A self-fulfilling prophecy is a prediction that directly or indirectly causes itself to become true, by the very terms of the prophecy itself, due to positive feedback between belief and behavior. Although examples of such prophecies can be found in literature as far back as ancient Greece and ancient India, it is 20th-century sociologist Robert K. Merton who is credited with coining the expression “self-fulfilling prophecy” and formalizing its structure and consequences. In his book Social Theory and Social Structure, Merton defines self-fulfilling prophecy in the following terms: e.g. when Roxanna falsely believes her marriage will fail, her fears of such failure actually cause the marriage to fail.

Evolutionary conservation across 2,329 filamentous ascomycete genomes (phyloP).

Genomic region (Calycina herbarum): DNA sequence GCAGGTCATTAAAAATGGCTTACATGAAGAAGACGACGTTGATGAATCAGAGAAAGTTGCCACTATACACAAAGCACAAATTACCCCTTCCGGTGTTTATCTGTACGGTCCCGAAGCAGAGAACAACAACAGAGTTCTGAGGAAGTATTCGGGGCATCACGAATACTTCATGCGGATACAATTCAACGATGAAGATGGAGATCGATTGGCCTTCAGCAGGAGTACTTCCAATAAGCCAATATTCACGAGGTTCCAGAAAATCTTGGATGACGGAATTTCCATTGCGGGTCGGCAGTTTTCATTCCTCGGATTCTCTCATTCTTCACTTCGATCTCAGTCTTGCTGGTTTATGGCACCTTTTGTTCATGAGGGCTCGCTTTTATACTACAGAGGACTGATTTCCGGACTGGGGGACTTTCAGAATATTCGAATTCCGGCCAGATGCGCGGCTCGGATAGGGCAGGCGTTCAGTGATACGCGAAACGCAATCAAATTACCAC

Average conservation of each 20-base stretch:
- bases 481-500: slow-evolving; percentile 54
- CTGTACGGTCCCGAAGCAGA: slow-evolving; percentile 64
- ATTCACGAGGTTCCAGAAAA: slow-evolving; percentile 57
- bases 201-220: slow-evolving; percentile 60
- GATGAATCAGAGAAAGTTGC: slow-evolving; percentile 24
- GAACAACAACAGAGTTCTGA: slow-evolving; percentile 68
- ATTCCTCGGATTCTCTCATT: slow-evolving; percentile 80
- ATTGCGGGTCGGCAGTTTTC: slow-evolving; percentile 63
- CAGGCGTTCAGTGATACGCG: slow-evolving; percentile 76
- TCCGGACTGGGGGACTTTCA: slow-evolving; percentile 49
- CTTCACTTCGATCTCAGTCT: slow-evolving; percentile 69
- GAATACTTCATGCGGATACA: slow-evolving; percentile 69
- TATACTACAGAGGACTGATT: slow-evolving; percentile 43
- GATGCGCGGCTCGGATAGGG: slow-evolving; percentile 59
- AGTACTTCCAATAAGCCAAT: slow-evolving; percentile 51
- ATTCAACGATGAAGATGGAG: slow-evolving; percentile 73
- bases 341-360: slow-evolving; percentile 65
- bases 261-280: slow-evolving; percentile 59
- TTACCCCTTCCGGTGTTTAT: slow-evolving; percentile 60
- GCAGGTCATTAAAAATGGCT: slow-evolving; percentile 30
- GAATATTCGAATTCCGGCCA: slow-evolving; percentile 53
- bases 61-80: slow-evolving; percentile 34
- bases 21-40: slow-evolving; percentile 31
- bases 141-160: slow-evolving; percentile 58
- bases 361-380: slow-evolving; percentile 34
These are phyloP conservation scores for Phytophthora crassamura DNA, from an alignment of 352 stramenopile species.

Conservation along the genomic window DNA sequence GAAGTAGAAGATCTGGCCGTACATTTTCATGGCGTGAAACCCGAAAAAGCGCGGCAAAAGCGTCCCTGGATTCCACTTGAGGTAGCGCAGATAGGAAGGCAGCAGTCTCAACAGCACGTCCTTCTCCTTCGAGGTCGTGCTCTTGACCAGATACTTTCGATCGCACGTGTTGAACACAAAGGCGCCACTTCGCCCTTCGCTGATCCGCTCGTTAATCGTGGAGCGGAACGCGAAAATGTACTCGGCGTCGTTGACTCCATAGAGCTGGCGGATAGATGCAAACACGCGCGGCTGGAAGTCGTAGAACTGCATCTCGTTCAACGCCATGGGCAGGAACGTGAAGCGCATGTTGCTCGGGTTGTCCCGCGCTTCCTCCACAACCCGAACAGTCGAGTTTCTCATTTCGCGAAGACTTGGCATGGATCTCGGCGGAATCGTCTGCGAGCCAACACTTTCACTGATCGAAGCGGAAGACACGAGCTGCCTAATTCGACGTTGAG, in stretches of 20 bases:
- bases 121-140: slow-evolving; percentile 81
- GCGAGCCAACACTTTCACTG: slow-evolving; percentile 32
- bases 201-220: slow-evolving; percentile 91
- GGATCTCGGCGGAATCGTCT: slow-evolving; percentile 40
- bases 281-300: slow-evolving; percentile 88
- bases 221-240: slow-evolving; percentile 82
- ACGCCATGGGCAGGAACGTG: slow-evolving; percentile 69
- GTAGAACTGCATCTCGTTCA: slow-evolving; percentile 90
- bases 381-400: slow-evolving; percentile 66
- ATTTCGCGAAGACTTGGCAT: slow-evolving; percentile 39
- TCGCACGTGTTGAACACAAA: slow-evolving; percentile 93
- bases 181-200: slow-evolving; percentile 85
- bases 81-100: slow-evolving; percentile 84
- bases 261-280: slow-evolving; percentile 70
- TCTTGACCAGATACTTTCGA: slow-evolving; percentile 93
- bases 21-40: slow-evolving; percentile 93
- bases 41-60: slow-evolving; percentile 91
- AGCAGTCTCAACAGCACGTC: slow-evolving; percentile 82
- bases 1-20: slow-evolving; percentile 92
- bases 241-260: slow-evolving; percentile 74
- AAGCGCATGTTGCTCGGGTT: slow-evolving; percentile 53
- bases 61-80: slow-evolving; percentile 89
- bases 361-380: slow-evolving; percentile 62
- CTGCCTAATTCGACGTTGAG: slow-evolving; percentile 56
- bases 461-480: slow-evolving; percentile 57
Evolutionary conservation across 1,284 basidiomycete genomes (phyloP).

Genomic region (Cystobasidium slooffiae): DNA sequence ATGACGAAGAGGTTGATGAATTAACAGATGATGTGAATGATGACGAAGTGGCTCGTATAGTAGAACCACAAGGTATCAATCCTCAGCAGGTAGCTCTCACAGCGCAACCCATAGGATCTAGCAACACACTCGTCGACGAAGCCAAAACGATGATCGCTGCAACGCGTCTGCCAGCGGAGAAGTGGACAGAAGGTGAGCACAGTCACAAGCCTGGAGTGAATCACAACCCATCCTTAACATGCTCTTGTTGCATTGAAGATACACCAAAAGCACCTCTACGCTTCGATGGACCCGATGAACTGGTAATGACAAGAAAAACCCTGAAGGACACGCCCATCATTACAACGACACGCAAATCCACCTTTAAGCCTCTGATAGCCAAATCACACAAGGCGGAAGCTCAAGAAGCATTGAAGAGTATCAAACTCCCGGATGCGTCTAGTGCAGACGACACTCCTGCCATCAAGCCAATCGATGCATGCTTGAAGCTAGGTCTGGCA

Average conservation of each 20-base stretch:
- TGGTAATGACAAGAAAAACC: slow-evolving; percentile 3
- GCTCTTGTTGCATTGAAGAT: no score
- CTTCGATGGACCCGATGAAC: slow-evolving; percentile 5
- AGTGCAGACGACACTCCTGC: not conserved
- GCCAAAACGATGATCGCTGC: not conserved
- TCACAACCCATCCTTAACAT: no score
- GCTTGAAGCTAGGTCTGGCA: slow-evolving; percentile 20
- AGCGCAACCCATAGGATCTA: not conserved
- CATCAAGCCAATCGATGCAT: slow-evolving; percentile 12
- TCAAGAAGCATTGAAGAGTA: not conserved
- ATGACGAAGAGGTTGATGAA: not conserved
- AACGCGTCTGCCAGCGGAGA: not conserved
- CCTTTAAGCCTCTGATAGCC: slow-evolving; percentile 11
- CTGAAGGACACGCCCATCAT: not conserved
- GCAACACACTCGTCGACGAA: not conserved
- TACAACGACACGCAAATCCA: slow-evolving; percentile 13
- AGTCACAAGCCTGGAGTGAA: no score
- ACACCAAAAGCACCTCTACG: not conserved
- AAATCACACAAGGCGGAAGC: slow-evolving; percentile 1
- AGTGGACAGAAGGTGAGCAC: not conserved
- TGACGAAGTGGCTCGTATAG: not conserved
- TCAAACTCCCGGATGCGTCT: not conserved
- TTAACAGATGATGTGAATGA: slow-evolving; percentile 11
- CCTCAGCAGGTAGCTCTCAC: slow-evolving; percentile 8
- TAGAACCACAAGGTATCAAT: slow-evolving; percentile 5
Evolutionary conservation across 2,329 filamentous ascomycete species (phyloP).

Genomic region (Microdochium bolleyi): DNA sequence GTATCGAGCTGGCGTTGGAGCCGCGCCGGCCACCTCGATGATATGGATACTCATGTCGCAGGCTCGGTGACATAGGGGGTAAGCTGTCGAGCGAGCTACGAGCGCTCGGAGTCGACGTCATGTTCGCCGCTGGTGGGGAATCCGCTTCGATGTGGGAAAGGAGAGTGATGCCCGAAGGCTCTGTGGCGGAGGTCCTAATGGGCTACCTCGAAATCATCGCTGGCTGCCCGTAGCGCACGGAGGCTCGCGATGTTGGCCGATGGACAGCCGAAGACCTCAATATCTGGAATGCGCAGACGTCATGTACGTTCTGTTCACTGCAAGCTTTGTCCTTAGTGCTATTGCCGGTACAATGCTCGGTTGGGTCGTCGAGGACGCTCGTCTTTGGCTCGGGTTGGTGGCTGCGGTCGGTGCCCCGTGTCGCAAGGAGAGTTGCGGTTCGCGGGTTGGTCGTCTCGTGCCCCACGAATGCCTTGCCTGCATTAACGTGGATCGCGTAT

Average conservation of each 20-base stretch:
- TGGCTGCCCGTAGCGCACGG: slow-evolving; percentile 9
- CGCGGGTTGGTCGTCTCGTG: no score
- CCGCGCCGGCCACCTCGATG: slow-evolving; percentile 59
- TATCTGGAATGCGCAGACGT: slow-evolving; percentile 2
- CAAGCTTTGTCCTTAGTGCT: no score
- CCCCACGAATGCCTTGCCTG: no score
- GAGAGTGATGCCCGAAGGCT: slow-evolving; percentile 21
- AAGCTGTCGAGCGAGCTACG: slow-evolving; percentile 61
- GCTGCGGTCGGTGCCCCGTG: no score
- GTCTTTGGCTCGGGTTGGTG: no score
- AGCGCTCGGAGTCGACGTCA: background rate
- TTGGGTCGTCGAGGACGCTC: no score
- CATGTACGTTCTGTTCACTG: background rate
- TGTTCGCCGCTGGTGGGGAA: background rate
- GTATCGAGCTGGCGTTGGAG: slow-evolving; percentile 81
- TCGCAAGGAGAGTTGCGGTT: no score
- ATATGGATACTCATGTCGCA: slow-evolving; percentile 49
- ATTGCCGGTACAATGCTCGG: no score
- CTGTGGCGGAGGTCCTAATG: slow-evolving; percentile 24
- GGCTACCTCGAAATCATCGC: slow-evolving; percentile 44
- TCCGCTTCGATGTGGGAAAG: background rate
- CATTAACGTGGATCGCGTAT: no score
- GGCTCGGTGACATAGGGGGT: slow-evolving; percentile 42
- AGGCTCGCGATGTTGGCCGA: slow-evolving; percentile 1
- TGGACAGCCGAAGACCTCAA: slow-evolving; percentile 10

The self-fulfilling prophecy is, in the beginning, a false definition of the situation evoking a new behaviour which makes the original false conception come ‘true’. This specious validity of the self-fulfilling prophecy perpetuates a reign of error. For the prophet will cite the actual course of events as proof that he was right from the very beginning.

In other words, a positive or negative prophecy, strongly held belief, or delusion—declared as truth when it is actually false—may sufficiently influence people so that their reactions ultimately fulfill the once-false prophecy.

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